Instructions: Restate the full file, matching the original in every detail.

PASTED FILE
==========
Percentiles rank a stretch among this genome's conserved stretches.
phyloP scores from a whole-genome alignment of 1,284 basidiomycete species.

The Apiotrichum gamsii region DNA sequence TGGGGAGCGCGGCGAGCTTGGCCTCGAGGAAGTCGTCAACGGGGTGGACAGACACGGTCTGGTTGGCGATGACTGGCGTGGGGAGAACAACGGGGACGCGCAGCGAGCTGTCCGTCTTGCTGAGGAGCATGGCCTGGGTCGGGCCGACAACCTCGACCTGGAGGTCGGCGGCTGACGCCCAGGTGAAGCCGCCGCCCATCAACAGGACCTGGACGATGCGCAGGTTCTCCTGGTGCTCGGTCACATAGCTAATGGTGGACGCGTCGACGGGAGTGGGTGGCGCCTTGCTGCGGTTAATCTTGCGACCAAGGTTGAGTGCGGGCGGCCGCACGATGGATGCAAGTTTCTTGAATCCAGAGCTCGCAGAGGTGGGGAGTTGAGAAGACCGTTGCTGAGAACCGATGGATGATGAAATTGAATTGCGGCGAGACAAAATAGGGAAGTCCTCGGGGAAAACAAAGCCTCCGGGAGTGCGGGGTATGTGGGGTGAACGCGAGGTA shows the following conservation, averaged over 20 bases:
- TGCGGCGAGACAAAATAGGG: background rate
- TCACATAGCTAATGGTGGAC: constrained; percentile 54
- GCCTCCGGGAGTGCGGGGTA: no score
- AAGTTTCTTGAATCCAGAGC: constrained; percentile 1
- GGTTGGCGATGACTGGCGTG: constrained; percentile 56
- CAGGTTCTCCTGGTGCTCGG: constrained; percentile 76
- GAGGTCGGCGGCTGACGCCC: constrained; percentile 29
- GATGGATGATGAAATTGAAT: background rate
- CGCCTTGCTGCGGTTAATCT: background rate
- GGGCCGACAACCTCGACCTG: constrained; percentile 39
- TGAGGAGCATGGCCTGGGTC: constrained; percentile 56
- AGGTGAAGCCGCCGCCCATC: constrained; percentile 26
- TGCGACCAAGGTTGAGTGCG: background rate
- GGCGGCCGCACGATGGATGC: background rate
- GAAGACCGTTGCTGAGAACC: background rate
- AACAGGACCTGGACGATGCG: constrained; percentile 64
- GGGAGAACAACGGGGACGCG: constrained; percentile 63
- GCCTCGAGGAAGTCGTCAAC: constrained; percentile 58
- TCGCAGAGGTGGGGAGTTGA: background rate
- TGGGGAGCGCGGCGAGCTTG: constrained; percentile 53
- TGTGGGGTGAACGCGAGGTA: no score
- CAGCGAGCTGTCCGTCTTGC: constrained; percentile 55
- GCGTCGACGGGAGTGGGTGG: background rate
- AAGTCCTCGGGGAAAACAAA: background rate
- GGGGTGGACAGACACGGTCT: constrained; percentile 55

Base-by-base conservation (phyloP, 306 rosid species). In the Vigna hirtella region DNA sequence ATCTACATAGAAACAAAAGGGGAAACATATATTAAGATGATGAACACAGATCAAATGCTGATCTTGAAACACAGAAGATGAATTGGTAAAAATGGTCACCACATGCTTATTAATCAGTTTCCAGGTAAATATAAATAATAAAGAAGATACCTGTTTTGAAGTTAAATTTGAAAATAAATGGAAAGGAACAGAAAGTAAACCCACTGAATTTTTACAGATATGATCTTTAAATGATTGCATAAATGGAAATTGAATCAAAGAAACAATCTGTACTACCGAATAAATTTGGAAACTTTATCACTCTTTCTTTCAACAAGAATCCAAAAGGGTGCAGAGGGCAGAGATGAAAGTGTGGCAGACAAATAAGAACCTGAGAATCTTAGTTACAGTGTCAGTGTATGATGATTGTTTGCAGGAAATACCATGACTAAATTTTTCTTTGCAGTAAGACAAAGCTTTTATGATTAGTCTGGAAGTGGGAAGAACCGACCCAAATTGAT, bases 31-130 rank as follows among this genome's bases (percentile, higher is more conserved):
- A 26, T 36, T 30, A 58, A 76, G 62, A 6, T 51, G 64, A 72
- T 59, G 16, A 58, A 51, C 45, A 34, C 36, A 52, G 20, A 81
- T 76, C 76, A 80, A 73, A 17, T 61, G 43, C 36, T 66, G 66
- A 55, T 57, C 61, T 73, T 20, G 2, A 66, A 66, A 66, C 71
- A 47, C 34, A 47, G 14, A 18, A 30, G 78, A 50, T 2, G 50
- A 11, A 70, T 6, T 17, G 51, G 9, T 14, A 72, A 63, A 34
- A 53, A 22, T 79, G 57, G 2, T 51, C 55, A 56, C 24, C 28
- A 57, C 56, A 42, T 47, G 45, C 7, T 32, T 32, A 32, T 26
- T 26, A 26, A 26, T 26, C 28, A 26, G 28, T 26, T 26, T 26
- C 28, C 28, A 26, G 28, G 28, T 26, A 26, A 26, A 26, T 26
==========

Percentiles rank a stretch among this genome's conserved stretches.
phyloP scores from a whole-genome alignment of 1,284 basidiomycete species.

The Apiotrichum gamsii region DNA sequence TGGGGAGCGCGGCGAGCTTGGCCTCGAGGAAGTCGTCAACGGGGTGGACAGACACGGTCTGGTTGGCGATGACTGGCGTGGGGAGAACAACGGGGACGCGCAGCGAGCTGTCCGTCTTGCTGAGGAGCATGGCCTGGGTCGGGCCGACAACCTCGACCTGGAGGTCGGCGGCTGACGCCCAGGTGAAGCCGCCGCCCATCAACAGGACCTGGACGATGCGCAGGTTCTCCTGGTGCTCGGTCACATAGCTAATGGTGGACGCGTCGACGGGAGTGGGTGGCGCCTTGCTGCGGTTAATCTTGCGACCAAGGTTGAGTGCGGGCGGCCGCACGATGGATGCAAGTTTCTTGAATCCAGAGCTCGCAGAGGTGGGGAGTTGAGAAGACCGTTGCTGAGAACCGATGGATGATGAAATTGAATTGCGGCGAGACAAAATAGGGAAGTCCTCGGGGAAAACAAAGCCTCCGGGAGTGCGGGGTATGTGGGGTGAACGCGAGGTA shows the following conservation, averaged over 20 bases:
- TGCGGCGAGACAAAATAGGG: background rate
- TCACATAGCTAATGGTGGAC: constrained; percentile 54
- GCCTCCGGGAGTGCGGGGTA: no score
- AAGTTTCTTGAATCCAGAGC: constrained; percentile 1
- GGTTGGCGATGACTGGCGTG: constrained; percentile 56
- CAGGTTCTCCTGGTGCTCGG: constrained; percentile 76
- GAGGTCGGCGGCTGACGCCC: constrained; percentile 29
- GATGGATGATGAAATTGAAT: background rate
- CGCCTTGCTGCGGTTAATCT: background rate
- GGGCCGACAACCTCGACCTG: constrained; percentile 39
- TGAGGAGCATGGCCTGGGTC: constrained; percentile 56
- AGGTGAAGCCGCCGCCCATC: constrained; percentile 26
- TGCGACCAAGGTTGAGTGCG: background rate
- GGCGGCCGCACGATGGATGC: background rate
- GAAGACCGTTGCTGAGAACC: background rate
- AACAGGACCTGGACGATGCG: constrained; percentile 64
- GGGAGAACAACGGGGACGCG: constrained; percentile 63
- GCCTCGAGGAAGTCGTCAAC: constrained; percentile 58
- TCGCAGAGGTGGGGAGTTGA: background rate
- TGGGGAGCGCGGCGAGCTTG: constrained; percentile 53
- TGTGGGGTGAACGCGAGGTA: no score
- CAGCGAGCTGTCCGTCTTGC: constrained; percentile 55
- GCGTCGACGGGAGTGGGTGG: background rate
- AAGTCCTCGGGGAAAACAAA: background rate
- GGGGTGGACAGACACGGTCT: constrained; percentile 55

Base-by-base conservation (phyloP, 306 rosid species). In the Vigna hirtella region DNA sequence ATCTACATAGAAACAAAAGGGGAAACATATATTAAGATGATGAACACAGATCAAATGCTGATCTTGAAACACAGAAGATGAATTGGTAAAAATGGTCACCACATGCTTATTAATCAGTTTCCAGGTAAATATAAATAATAAAGAAGATACCTGTTTTGAAGTTAAATTTGAAAATAAATGGAAAGGAACAGAAAGTAAACCCACTGAATTTTTACAGATATGATCTTTAAATGATTGCATAAATGGAAATTGAATCAAAGAAACAATCTGTACTACCGAATAAATTTGGAAACTTTATCACTCTTTCTTTCAACAAGAATCCAAAAGGGTGCAGAGGGCAGAGATGAAAGTGTGGCAGACAAATAAGAACCTGAGAATCTTAGTTACAGTGTCAGTGTATGATGATTGTTTGCAGGAAATACCATGACTAAATTTTTCTTTGCAGTAAGACAAAGCTTTTATGATTAGTCTGGAAGTGGGAAGAACCGACCCAAATTGAT, bases 31-130 rank as follows among this genome's bases (percentile, higher is more conserved):
- A 26, T 36, T 30, A 58, A 76, G 62, A 6, T 51, G 64, A 72
- T 59, G 16, A 58, A 51, C 45, A 34, C 36, A 52, G 20, A 81
- T 76, C 76, A 80, A 73, A 17, T 61, G 43, C 36, T 66, G 66
- A 55, T 57, C 61, T 73, T 20, G 2, A 66, A 66, A 66, C 71
- A 47, C 34, A 47, G 14, A 18, A 30, G 78, A 50, T 2, G 50
- A 11, A 70, T 6, T 17, G 51, G 9, T 14, A 72, A 63, A 34
- A 53, A 22, T 79, G 57, G 2, T 51, C 55, A 56, C 24, C 28
- A 57, C 56, A 42, T 47, G 45, C 7, T 32, T 32, A 32, T 26
- T 26, A 26, A 26, T 26, C 28, A 26, G 28, T 26, T 26, T 26
- C 28, C 28, A 26, G 28, G 28, T 26, A 26, A 26, A 26, T 26